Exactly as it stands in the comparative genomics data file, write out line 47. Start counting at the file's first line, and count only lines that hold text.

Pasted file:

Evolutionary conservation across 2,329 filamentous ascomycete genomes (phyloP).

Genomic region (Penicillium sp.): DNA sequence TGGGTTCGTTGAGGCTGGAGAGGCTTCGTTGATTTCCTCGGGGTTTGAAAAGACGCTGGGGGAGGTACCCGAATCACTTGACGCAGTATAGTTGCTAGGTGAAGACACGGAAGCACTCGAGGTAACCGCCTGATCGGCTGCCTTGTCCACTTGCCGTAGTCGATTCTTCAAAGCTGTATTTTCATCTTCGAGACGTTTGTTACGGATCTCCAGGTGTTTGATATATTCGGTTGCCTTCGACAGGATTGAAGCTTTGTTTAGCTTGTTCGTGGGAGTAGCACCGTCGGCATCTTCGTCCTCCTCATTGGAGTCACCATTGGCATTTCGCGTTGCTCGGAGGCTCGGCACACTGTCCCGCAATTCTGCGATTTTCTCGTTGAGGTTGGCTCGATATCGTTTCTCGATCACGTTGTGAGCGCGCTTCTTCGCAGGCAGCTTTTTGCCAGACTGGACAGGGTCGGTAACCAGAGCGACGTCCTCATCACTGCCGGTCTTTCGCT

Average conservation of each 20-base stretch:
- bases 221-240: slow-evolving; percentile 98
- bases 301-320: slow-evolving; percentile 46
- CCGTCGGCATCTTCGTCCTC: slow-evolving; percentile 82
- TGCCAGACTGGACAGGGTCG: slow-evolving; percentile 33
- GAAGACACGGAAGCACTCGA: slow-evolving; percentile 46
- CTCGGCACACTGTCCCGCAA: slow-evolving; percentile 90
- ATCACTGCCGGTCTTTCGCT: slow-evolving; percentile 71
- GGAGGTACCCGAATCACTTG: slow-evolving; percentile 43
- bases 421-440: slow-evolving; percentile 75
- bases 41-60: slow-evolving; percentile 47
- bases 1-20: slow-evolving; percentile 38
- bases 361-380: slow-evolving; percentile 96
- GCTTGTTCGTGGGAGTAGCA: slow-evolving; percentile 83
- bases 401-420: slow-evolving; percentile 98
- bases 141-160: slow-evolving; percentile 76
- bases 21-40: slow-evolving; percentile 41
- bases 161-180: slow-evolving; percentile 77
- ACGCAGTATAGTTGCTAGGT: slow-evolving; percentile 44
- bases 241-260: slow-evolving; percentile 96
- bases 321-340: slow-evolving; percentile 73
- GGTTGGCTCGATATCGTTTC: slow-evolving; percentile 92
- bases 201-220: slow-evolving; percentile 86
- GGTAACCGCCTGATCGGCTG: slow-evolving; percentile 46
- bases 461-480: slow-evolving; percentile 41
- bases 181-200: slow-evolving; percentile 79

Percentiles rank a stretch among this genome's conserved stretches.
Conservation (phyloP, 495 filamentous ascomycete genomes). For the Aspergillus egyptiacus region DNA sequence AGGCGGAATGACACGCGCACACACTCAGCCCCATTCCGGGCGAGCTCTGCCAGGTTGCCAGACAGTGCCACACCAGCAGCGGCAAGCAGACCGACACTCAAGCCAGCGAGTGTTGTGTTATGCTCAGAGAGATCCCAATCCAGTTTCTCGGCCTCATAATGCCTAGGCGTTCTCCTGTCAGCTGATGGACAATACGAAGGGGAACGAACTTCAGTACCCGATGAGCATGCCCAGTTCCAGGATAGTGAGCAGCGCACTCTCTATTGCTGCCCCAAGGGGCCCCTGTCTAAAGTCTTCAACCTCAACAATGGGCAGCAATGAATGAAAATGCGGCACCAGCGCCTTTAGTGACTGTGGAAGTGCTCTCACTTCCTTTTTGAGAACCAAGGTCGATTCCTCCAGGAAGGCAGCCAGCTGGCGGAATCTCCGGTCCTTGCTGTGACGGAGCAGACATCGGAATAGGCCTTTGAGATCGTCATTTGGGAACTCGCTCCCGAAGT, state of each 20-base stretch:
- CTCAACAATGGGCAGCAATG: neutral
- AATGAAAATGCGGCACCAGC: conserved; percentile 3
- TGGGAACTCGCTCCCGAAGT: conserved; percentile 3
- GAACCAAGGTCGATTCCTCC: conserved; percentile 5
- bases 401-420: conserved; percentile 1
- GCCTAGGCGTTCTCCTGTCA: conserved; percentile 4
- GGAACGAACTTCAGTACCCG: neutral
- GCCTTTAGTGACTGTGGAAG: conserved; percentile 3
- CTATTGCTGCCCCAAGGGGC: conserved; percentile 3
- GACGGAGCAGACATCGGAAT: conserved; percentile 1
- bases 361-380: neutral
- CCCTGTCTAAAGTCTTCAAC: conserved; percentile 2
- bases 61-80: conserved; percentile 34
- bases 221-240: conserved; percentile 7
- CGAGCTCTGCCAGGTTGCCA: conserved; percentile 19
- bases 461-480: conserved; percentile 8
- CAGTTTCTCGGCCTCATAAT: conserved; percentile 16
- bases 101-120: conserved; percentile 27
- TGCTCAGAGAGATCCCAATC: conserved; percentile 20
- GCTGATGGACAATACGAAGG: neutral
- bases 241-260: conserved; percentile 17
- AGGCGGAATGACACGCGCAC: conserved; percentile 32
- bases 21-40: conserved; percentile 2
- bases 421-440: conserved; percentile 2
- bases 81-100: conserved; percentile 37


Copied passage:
- CAGTTTCTCGGCCTCATAAT: conserved; percentile 16